Propellers are the wheels of your boat. There are so many different types and styles it’s almost impossible to keep up with them. They are extremely important and will have a massive effect on the way your boat performs. So, what does it mean exactly to prop out a boat?
Propping Out A Boat: What It Is & Why It’s Important! Propping out a boat is the process of figuring out, then selecting what type and size of propeller will be best for your boat. It has a direct effect on the performance of your boat, the longevity of your engine, and your fuel economy.
Here are the most important things that you need to know to make sure that your boat is propped properly and what the process is to prop it properly.
The Process of Propping
Propping out a boat is the process of figuring out what is the best prop to use for your boat.
This process is not a difficult process, but it is time-consuming and without a connection to someone with lots of different props or access to propellers it could get expensive to play around with. The process of propping out a boat is basically just trying different props and seeing how they perform!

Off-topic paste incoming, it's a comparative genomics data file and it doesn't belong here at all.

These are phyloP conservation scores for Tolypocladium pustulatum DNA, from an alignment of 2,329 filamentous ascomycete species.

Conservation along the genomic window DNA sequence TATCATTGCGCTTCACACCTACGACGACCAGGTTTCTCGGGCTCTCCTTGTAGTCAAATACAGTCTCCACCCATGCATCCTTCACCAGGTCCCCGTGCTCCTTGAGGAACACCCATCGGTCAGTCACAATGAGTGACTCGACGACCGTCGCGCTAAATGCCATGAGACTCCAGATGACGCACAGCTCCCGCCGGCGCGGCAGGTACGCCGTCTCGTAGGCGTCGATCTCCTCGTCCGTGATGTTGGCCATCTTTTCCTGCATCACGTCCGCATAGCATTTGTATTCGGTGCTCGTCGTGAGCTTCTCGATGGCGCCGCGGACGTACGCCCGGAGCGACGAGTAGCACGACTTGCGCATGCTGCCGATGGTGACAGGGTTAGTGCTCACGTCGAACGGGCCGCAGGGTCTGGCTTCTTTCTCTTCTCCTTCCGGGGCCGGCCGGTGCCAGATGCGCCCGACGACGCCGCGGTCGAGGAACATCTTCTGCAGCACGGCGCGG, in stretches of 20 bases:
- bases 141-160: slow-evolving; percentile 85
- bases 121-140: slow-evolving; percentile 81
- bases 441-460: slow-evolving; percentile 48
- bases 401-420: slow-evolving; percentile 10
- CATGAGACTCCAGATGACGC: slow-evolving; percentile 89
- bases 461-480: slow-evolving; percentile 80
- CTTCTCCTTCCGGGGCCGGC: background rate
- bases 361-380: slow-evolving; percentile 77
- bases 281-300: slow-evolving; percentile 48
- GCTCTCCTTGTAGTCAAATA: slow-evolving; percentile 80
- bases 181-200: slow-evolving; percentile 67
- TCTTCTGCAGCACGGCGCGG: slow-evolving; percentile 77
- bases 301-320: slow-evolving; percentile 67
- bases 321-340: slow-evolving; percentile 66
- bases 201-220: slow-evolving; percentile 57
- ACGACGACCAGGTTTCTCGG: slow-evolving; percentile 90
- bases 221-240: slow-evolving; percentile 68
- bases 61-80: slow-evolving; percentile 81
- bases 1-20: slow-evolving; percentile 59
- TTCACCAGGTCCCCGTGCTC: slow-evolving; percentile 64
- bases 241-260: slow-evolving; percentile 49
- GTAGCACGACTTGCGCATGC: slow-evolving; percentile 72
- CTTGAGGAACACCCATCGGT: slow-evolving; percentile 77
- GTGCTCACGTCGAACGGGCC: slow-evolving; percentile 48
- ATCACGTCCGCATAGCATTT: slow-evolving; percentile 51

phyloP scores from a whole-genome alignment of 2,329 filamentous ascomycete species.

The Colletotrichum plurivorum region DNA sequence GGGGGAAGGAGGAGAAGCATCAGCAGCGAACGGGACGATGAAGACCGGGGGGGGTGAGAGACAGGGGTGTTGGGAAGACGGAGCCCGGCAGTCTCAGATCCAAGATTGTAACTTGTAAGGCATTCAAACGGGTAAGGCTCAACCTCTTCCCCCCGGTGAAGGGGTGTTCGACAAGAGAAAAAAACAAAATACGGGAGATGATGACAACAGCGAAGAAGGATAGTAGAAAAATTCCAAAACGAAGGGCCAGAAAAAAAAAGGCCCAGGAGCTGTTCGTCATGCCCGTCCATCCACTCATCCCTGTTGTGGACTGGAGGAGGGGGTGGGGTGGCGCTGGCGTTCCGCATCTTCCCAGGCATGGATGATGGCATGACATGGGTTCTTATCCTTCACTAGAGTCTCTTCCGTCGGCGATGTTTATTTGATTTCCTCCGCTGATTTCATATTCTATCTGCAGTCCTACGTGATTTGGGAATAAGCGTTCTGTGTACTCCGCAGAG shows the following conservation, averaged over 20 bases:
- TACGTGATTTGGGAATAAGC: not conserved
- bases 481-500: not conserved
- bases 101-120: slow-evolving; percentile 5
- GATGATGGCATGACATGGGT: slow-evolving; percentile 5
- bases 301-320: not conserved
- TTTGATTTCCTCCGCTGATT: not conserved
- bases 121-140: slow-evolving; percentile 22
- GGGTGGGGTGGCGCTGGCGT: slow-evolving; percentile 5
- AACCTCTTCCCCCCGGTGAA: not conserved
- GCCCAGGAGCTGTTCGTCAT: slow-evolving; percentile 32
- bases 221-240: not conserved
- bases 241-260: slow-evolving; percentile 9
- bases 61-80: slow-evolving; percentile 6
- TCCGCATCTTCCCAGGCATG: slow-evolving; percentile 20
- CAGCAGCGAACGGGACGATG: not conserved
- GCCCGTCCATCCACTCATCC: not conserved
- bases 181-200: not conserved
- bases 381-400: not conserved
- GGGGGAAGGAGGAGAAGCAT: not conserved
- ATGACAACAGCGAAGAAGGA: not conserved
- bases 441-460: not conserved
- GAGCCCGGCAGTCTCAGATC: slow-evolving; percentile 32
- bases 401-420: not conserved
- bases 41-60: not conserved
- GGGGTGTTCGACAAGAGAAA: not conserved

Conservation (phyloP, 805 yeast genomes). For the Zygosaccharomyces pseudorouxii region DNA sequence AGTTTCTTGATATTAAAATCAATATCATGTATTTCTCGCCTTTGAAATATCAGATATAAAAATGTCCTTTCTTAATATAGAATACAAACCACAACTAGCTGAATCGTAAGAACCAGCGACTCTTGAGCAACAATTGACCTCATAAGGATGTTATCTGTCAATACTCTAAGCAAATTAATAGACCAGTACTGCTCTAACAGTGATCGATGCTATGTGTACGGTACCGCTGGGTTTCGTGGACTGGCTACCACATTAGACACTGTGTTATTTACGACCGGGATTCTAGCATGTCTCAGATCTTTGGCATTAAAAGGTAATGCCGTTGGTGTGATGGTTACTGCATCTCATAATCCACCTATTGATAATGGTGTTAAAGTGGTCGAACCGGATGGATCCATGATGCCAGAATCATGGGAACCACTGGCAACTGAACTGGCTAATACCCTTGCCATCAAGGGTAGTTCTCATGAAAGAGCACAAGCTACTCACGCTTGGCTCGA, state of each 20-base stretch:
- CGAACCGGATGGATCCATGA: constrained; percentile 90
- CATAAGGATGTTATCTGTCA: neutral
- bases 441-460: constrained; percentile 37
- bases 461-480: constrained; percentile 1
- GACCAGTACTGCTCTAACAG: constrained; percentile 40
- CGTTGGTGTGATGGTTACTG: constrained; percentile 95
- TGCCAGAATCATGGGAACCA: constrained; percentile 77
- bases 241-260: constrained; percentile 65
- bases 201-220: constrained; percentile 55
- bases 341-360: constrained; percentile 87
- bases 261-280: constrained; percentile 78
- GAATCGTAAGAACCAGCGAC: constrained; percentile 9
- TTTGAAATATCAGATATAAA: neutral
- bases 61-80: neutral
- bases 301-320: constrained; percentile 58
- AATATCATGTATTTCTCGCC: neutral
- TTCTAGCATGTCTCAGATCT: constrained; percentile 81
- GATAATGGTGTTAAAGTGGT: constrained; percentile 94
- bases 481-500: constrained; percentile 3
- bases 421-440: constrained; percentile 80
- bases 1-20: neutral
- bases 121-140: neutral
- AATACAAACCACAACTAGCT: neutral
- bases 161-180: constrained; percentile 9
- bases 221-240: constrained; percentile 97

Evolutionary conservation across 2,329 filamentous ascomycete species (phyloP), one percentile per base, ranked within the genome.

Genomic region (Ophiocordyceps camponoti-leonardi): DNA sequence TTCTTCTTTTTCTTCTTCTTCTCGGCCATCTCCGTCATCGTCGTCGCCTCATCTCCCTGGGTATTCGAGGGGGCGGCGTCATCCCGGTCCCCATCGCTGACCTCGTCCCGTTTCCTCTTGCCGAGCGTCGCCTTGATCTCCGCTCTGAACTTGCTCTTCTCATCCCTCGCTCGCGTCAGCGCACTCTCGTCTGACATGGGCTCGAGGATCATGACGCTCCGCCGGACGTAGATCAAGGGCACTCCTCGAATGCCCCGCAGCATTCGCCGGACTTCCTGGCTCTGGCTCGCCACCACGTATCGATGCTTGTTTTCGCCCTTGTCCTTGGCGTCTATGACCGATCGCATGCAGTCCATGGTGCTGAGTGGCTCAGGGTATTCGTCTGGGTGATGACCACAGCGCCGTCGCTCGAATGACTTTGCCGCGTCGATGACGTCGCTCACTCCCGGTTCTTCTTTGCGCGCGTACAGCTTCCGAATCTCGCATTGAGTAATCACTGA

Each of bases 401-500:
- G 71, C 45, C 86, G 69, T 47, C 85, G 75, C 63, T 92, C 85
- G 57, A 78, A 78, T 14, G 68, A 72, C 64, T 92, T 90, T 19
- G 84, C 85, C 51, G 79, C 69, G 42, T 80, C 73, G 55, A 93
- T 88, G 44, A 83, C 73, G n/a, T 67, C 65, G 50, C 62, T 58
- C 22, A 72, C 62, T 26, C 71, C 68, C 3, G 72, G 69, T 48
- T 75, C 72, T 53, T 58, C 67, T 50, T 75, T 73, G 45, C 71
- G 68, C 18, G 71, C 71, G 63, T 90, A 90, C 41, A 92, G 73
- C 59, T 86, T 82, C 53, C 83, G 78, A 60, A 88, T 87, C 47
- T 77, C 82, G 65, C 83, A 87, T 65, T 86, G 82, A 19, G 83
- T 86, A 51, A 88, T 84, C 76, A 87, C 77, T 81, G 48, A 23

This means we will put a certain size and type of propeller on the boat. Then go out and test run the boat up to wide-open throttle and see what the performance of the boat is.
If everything isn’t inside of the ranges that they need to be, we will have to return to the dock, remove the propeller, install another propeller.
And then go back out for another test run to see the performance.
We’ll continue this process until the correct propeller is found to match the desired performance that you want!
What You Need to Know to Prop the Boat
There are a couple of key features that you will need to know about before beginning this process.
If we are talking about a new boat, we will get a starting propeller size suggestion from the boat manufacturer. One thing that you should decide though, is what you are looking for, performance-wise.
Are you looking for a better hole-shot or are you looking for top-end speed? This will determine the number of blades that you want to have on the propeller.
The main things that you are going to need to know are your engine’s wide-open throttle RPM range. The propeller size, the top-end speed, and the rev-limiter setting for your engine.
What Things You Want to Look for When Propping
These things are important to know because you want your engine to be able to ride in the correct RPM range. This is vital when it comes to longevity and care of the engine.
You want the engine to be able to get up into the top-end range to burn out carbon and get up to operating temperature. Normally most engines are somewhere between 5,000-6,000 RPMs.
This can vary some, say 4,500-5,500 or 5,800-6,400 RPMs. But these are the normal wide-open throttle ranges.
The rev-limiter on the engine is a feature to keep the engine from turning to fast. It regulates the RPMs so if you go to high, it will drop out a cylinder and lower the RPMs.